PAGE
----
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May 12, 2023 05:24 pm | Updated 05:24 pm IST
The story so far: At 3.2 million, India recorded the highest number of preterm births in 2020, according to the World Health Organisation’s Born Too Soon: decade of action on preterm birth report. Released on May 9, 2023, the report analyses preterm births across the world and suggests changes to healthcare systems and societies to avoid them.
Babies born alive before 37 weeks of pregnancy are complete are called preterm babies. Based on gestational age, there are three categories of preterm births, as defined by the WHO:
Preterm births can happen both spontaneously or for several medical reasons, including infection, or other pregnancy complications that require early induction of labour or caesarean birth.
According to the WHO report, rates of preterm birth have barely changed between 2010 and 2020. In fact, it is even rising in some parts of the world. In 2020, an estimated 13.4 million babies were born preterm.
Preterm birth is the single largest killer of children under five years of age. According to estimates, around one million newborns died due to preterm birth-related complications in 2020.
Preterm birth rates were 9.9% in 2020, compared to 9.8% in 2010. In high-burden regions, change in preterm births was barely measurable – in South Asia, it stood at 13.3% in 2010 and 13.2% in 2020, while in Sub-Saharan Africa it was 10.1% in both 2010 and 2020.
Ten countries which reduced their preterm birth rates by more than 5% between 2010 and 2020 were the Czech Republic, Austria, Brunei, Singapore, Spain, the Netherlands, Denmark, Hungary, Brazil and Sweden, although this amounts to an annual average reduction of only about 0.5% per year. Preterm birth rates increased by more than 5% in 13 countries – Poland, Iceland, Croatia, the U.K., Bulgaria, Armenia, Bahrain, Ireland, Chile, Georgia, Colombia, the Republic of Korea, and North Macedonia – in the same period.
In 2020, around 1.2 million preterm newborns were estimated to be born in the ten countries most affected by humanitarian crises – Afghanistan, Chad, Central African Republic, Democratic Republic of the Congo, Myanmar, Somalia, South Sudan, Sudan, Syria, and Yemen.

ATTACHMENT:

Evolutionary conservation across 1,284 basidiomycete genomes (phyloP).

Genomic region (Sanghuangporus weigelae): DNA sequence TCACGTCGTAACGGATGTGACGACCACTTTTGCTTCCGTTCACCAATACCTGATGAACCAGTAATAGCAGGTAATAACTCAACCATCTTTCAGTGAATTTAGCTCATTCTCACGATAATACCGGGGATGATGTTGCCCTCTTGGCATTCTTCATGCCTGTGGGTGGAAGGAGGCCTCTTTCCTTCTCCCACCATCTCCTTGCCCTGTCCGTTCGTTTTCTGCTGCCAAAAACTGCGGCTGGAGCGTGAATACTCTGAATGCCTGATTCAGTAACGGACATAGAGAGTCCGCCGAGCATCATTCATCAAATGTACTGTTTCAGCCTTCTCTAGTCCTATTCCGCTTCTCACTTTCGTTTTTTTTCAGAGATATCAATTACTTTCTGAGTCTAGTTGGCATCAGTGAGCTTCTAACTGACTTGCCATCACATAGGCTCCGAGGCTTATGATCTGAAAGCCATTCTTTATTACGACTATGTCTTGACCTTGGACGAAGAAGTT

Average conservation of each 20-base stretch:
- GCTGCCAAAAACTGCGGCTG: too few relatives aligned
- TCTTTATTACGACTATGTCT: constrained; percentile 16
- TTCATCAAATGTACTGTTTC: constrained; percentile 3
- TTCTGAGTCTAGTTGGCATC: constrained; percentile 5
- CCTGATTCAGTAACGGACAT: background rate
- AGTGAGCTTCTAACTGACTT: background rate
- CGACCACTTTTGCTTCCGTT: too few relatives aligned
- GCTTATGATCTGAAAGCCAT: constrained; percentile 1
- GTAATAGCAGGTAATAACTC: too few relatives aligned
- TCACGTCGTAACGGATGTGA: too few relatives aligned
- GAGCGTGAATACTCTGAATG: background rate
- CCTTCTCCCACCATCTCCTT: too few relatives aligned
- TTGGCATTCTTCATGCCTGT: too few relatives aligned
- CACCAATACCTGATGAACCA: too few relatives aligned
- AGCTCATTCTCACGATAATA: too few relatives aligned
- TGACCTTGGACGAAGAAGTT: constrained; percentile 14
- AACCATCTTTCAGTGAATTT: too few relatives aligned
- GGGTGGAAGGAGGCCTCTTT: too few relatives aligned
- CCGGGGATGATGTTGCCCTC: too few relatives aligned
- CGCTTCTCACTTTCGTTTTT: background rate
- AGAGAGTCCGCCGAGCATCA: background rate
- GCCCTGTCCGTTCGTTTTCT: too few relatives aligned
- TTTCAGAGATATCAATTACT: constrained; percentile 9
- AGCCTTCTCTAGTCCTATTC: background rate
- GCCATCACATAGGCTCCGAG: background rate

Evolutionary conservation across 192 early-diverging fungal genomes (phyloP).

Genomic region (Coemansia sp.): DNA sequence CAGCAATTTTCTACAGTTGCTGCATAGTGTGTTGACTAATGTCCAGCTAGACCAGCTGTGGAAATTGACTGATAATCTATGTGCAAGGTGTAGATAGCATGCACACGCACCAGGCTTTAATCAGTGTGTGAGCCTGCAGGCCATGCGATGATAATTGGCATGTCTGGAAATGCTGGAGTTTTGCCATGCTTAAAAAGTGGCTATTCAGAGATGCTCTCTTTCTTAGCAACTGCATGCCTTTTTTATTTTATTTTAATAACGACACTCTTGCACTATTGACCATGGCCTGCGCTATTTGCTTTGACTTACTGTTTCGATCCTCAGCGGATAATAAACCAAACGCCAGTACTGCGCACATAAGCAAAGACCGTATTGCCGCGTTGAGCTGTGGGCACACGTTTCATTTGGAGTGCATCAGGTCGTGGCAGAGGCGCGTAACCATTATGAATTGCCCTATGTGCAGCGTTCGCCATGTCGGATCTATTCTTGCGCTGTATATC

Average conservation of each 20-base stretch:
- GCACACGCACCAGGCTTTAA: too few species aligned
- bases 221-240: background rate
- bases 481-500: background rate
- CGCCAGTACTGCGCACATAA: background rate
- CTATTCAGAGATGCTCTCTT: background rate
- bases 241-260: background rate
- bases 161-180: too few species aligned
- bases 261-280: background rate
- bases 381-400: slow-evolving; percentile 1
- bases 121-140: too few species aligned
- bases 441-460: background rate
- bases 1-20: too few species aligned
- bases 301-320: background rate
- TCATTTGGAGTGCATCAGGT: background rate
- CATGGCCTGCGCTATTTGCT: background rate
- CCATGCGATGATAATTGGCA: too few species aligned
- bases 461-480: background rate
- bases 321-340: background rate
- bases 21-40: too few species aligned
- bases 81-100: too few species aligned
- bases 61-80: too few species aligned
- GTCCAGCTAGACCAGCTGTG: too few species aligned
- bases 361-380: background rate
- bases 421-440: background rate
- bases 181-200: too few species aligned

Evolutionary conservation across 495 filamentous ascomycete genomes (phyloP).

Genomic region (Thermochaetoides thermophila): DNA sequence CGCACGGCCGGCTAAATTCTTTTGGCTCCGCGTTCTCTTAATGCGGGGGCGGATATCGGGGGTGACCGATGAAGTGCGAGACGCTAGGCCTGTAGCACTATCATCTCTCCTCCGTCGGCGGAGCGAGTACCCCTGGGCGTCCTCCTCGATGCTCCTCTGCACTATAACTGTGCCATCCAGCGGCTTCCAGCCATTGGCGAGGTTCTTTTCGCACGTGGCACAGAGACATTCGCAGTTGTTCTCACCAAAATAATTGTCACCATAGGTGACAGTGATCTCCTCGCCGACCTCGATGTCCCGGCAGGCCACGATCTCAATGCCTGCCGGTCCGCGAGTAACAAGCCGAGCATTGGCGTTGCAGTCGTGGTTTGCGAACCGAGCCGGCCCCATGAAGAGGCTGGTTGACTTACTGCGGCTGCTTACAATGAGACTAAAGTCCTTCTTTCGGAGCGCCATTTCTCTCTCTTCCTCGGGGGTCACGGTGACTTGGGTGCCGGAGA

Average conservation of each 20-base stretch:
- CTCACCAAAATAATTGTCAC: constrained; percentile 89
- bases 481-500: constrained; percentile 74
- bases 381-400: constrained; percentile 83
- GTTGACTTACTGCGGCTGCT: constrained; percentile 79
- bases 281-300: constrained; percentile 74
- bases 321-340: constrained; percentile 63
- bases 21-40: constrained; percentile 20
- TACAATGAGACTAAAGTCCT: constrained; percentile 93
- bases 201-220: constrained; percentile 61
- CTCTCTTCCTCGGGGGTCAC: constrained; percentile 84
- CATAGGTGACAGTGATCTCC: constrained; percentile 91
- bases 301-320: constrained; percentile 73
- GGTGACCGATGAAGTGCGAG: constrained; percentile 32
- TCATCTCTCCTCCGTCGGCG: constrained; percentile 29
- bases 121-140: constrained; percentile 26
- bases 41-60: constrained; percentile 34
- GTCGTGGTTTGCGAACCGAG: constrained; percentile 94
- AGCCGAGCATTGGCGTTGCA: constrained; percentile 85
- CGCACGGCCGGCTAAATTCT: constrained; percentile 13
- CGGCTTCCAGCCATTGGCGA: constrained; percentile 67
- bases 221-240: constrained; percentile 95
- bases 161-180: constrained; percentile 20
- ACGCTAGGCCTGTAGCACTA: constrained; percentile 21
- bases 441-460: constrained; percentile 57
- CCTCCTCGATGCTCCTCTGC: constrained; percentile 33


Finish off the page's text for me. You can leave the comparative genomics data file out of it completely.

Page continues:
The Covid-19 pandemic had both direct and indirect effects on preterm births. However, the full impact of Covid-19 on preterm births remains unclear.
The WHO report quotes evidence that maternal Covid-19 infection may directly affect the foetus through pathways of viral transmission from mother to baby, poorer placental functioning and reduced maternal capacity due to systemic disease. It is suspected that these transmission pathways could have contributed to an increased risk of preterm birth as well as a greater need for neonatal intensive care.
In high-income countries, studies have shown that the Covid-19 pandemic did not affect preterm birth rates. However, in both low and high-income countries, mothers infected with Covid-19 had a higher rate of giving birth preterm.
Covid-19 is one of the “four Cs”, alongside conflict, climate change, and the cost-of-living crisis, that the WHO report identifies as new and intensified challenges. Further, Covid-19 also destabilised healthcare services for women and newborns.
Preterm birth is the fourth leading cause of loss of human capital worldwide, at all ages, behind ischaemic heart disease, pneumonia and diarrhoeal disease. Between 1990 and 2019, neonatal conditions were the leading cause of disability-adjusted life years (DALYs) in most regions. These included neonatal encephalopathy and infections as well as congenital conditions.
Preterm birth is associated with long-term damage to respiratory and cardiac systems for many survivors and can also have a neurodevelopmental impact. Disabilities can range from less severe outcomes to major disabilities like diplegia.
The report says that most preterm babies are born between 32 and 36.9 weeks and that being born even a few weeks preterm can cause learning and behavioural disorders. Babies born between 37 and 39.9 weeks are at a slightly higher risk of adverse neurodevelopmental outcomes.
The United Nations aims to end preventable deaths of newborns and children under five years of age by 2030 as part of its Sustainable Development Goals (SDGs), with all countries aiming to reduce both neonatal and under‑five mortality. According to WHO, 54 countries will fall short of meeting the SDG target for under-5 mortality and 63 countries will not achieve the SDG target for neonatal mortality, unless quality of care for newborns and young children is improved.
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